Lively and inventive

cambriae_typus.jpg
Cambriae Typus: map of Wales by Humphrey Llwyd 1527-1568 [Public domain], via Wikimedia Commons
Joan Aiken
The Whispering Mountain
Puffin 1970 / Red Fox 1992 (1968)

Not strictly a prequel to the Wolves of Willoughby Chase sequence (our young hero Owen Hughes re-appears around the time of the plot to slide St Paul’s Cathedral into the Thames at a coronation, in The Cuckoo Tree), The Whispering Mountain can nevertheless be enjoyed as a standalone novel. It also adds to our knowledge and understanding of Joan Aiken’s alternative history of the world in the early 19th century, sometimes called the James III sequence or, as I prefer to call it, the Dido Twite series (from the most endearing character featured in most of the books).

Set in and around the western coast of Wales, the tale features elements of Welsh mythology, Dark Age history and traditions of Nonconformism and mining, along with several other typical Aiken themes — such as Arthurian legend (revisited in The Stolen Lake), slavery underground (as in Is), mistaken identities (as in The Cuckoo Tree) and dastardly villains (as in all the titles of the sequence). Although convoluted, the plot draws you along to the inevitable conclusion, and as always Aiken doesn’t shy away from death even when writing for a youngish audience.

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A northern struggle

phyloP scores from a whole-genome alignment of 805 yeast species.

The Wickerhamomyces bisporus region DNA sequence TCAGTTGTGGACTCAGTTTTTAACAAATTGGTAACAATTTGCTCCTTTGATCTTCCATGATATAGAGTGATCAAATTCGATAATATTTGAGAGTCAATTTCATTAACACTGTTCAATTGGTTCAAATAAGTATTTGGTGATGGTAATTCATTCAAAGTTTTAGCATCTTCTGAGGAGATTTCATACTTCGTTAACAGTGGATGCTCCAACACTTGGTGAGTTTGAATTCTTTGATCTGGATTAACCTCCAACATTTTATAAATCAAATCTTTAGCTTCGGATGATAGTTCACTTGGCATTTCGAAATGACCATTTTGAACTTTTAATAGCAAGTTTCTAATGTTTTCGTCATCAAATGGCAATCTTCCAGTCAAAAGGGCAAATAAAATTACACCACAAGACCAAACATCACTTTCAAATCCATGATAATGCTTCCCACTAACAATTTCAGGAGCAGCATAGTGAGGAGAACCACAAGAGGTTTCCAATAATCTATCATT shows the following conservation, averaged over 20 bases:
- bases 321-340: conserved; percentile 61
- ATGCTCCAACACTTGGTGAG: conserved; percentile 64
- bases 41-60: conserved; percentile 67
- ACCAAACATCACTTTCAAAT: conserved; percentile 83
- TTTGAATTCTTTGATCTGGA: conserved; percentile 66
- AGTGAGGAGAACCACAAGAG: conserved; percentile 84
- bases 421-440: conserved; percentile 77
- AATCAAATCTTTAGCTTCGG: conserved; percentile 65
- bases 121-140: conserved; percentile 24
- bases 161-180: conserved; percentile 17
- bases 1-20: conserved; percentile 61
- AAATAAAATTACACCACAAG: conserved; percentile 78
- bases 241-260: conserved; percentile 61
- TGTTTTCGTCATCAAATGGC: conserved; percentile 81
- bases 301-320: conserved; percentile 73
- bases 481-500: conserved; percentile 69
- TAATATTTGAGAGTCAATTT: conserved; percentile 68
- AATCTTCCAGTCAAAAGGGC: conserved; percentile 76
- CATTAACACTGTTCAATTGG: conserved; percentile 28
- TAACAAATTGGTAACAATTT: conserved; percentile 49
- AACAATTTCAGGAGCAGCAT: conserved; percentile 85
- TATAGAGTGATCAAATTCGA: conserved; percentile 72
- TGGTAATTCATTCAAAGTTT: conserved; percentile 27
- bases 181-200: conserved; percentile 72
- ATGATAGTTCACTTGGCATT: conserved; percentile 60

Ursus maritimus (http://thegraphicsfairy.com/polar-bear-printable/)

Philip Pullman: Once Upon a Time in the North
Engravings by John Lawrence
David Fickling Books 2008

A Texas cowboy. A gas balloon. A settlement by the Barents Sea. A polar bear. Local politics. Dirty secrets. And … Action! Philip Pullman’s fantasy of derring-do near the Arctic Circle paints a vivid picture that reads like a film script synopsis as well as playing in the mind’s eye like a graphic novel. Set some 35 years before the events in the His Dark Materials trilogy Once Upon a Time in the North directly references a Sergio Leone spaghetti western in its title; like Once Upon a Time in the West we have a frontier town and potential conflict based on land exploitation (oil reserves here instead of a railroad), plus a hero figure determined to defeat a vicious gunslinger with whom he has unfinished business.

But this is where the comparisons end. While Pullman may have been inspired by Leone’s film, his main purpose is to introduce the story of how the young Lee Scoresby gets to meet Iorek Byrnison, a panserbjørne or fighting polar bear, and how they establish an alliance long before they meet Lyra in Northern Lights. This novella then is a prequel — unlike the standalone movie — giving us background on Lee and Iorek’s characters and how it is that a cowboy appears to be an accomplished aeronaut in the frozen north.

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No peace for the wicked

Victorian-London
Victorian London, with St Paul’s Cathedral

Genevieve Cogman The Invisible Library Tor 2015

Take a love of books, add a dash of fairytale, blend in some steampunk, season with distinctive characters, add essence of danger and top it off with a garnish of wittiness and voilà! we have The Invisible Library, the first of a projected trilogy featuring the extremely resourceful Irene. She is a Librarian in an extremely unusual library, one which exists out of time and place. From its rambling corridors and innumerable rooms lined with shelved books one can access any number of alternate worlds in different dimensions. The purpose of the library is to acquire, by whatever means, one copy of every book of fiction published in those alternate worlds, even multiple versions of a book where, due to variations in developments in those worlds, the resulting editions may only differ in a word, a paragraph or a chapter.